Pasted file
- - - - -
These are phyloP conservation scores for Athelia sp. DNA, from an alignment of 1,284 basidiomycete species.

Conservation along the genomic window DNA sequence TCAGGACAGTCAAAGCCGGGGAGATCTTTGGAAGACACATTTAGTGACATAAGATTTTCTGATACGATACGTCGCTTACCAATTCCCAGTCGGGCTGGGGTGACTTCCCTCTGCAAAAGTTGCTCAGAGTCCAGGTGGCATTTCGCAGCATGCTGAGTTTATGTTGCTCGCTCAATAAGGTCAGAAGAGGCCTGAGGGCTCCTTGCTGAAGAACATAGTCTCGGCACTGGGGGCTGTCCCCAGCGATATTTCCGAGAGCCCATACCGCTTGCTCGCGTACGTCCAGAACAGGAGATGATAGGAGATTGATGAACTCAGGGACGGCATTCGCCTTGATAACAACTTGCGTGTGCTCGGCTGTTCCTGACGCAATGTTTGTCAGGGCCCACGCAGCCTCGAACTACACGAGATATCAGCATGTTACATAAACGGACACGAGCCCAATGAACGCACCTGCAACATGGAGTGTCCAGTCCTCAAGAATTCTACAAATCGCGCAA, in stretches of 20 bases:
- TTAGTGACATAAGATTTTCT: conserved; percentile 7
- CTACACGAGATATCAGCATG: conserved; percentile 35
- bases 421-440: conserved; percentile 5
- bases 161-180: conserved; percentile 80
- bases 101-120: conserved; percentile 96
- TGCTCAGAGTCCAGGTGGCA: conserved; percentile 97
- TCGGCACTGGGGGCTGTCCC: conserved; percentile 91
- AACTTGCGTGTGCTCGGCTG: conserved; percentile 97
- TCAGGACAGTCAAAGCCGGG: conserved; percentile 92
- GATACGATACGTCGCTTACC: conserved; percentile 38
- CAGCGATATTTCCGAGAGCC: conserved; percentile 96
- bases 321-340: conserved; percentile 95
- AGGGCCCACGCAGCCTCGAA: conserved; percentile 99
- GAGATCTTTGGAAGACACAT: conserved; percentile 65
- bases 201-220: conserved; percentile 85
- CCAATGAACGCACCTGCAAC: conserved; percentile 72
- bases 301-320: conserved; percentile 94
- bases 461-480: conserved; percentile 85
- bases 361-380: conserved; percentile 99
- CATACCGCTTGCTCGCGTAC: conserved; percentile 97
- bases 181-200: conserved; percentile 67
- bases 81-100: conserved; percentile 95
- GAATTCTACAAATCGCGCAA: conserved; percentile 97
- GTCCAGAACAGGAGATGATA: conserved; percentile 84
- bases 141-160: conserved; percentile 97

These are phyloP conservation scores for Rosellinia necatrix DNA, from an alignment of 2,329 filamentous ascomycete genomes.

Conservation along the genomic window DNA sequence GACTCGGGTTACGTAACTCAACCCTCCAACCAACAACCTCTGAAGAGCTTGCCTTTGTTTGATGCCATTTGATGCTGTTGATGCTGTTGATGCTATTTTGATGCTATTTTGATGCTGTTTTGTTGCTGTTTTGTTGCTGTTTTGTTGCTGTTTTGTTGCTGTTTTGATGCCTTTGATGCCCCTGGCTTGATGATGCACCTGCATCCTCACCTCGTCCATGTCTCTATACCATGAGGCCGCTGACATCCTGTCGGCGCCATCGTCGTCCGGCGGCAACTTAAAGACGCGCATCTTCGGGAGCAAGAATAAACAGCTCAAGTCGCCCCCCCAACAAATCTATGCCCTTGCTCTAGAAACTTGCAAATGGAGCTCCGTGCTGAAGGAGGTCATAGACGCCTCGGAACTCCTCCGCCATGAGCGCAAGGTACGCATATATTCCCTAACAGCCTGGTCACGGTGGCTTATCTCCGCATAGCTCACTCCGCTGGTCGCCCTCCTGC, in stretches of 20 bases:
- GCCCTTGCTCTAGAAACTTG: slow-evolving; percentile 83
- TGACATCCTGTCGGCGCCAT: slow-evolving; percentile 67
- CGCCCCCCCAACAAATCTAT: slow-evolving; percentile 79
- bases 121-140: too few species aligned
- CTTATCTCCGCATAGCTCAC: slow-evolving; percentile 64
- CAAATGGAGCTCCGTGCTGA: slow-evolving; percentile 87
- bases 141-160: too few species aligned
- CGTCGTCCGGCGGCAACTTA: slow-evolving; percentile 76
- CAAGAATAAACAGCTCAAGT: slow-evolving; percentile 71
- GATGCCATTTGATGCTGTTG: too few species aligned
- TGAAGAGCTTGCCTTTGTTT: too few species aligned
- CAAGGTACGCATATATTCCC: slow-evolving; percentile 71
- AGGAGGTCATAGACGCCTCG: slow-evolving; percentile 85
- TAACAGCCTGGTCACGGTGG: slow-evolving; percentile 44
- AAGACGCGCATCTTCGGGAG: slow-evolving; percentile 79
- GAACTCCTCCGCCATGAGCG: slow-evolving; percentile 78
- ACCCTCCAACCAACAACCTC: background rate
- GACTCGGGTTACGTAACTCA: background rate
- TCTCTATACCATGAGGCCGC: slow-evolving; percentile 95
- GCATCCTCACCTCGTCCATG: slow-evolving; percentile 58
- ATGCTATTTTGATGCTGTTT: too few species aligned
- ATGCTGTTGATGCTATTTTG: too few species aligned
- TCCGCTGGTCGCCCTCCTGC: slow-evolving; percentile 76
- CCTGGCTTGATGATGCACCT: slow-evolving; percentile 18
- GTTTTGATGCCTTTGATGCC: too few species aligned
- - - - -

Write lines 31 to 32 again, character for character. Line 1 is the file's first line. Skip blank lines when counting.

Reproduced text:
- TGACATCCTGTCGGCGCCAT: slow-evolving; percentile 67
- CGCCCCCCCAACAAATCTAT: slow-evolving; percentile 79